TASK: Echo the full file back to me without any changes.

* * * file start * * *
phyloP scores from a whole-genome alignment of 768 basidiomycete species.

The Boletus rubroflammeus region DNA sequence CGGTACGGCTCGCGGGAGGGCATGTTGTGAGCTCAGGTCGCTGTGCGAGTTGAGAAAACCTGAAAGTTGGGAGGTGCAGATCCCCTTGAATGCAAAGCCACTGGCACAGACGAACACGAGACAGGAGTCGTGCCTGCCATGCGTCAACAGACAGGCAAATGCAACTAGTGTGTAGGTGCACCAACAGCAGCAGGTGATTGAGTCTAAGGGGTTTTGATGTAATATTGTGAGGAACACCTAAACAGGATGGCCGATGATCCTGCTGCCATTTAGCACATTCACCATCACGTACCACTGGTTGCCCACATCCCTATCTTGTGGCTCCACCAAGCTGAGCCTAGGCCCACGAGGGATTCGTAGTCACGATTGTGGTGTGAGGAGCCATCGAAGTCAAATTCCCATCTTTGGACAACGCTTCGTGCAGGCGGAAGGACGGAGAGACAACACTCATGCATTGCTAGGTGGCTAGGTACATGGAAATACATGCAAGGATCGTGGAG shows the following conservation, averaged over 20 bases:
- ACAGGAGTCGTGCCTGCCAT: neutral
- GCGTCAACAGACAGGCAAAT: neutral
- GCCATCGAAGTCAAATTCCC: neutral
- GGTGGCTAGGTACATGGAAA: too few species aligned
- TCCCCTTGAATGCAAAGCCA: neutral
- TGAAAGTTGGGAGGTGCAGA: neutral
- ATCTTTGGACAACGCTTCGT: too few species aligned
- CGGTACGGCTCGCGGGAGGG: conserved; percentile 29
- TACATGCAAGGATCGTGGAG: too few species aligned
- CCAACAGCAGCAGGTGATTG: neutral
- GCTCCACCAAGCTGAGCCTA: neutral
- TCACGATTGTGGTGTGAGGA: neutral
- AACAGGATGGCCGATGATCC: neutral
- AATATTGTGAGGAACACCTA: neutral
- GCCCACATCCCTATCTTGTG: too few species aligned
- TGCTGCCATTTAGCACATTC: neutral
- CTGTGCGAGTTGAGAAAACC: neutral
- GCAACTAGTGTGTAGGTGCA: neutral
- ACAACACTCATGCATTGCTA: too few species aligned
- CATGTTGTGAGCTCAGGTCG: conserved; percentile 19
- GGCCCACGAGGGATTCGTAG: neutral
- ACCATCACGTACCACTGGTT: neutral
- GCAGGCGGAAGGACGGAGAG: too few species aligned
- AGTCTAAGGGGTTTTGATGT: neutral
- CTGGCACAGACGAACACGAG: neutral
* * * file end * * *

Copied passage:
phyloP scores from a whole-genome alignment of 768 basidiomycete species.

The Boletus rubroflammeus region DNA sequence CGGTACGGCTCGCGGGAGGGCATGTTGTGAGCTCAGGTCGCTGTGCGAGTTGAGAAAACCTGAAAGTTGGGAGGTGCAGATCCCCTTGAATGCAAAGCCACTGGCACAGACGAACACGAGACAGGAGTCGTGCCTGCCATGCGTCAACAGACAGGCAAATGCAACTAGTGTGTAGGTGCACCAACAGCAGCAGGTGATTGAGTCTAAGGGGTTTTGATGTAATATTGTGAGGAACACCTAAACAGGATGGCCGATGATCCTGCTGCCATTTAGCACATTCACCATCACGTACCACTGGTTGCCCACATCCCTATCTTGTGGCTCCACCAAGCTGAGCCTAGGCCCACGAGGGATTCGTAGTCACGATTGTGGTGTGAGGAGCCATCGAAGTCAAATTCCCATCTTTGGACAACGCTTCGTGCAGGCGGAAGGACGGAGAGACAACACTCATGCATTGCTAGGTGGCTAGGTACATGGAAATACATGCAAGGATCGTGGAG shows the following conservation, averaged over 20 bases:
- ACAGGAGTCGTGCCTGCCAT: neutral
- GCGTCAACAGACAGGCAAAT: neutral
- GCCATCGAAGTCAAATTCCC: neutral
- GGTGGCTAGGTACATGGAAA: too few species aligned
- TCCCCTTGAATGCAAAGCCA: neutral
- TGAAAGTTGGGAGGTGCAGA: neutral
- ATCTTTGGACAACGCTTCGT: too few species aligned
- CGGTACGGCTCGCGGGAGGG: conserved; percentile 29
- TACATGCAAGGATCGTGGAG: too few species aligned
- CCAACAGCAGCAGGTGATTG: neutral
- GCTCCACCAAGCTGAGCCTA: neutral
- TCACGATTGTGGTGTGAGGA: neutral
- AACAGGATGGCCGATGATCC: neutral
- AATATTGTGAGGAACACCTA: neutral
- GCCCACATCCCTATCTTGTG: too few species aligned
- TGCTGCCATTTAGCACATTC: neutral
- CTGTGCGAGTTGAGAAAACC: neutral
- GCAACTAGTGTGTAGGTGCA: neutral
- ACAACACTCATGCATTGCTA: too few species aligned
- CATGTTGTGAGCTCAGGTCG: conserved; percentile 19
- GGCCCACGAGGGATTCGTAG: neutral
- ACCATCACGTACCACTGGTT: neutral
- GCAGGCGGAAGGACGGAGAG: too few species aligned
- AGTCTAAGGGGTTTTGATGT: neutral
- CTGGCACAGACGAACACGAG: neutral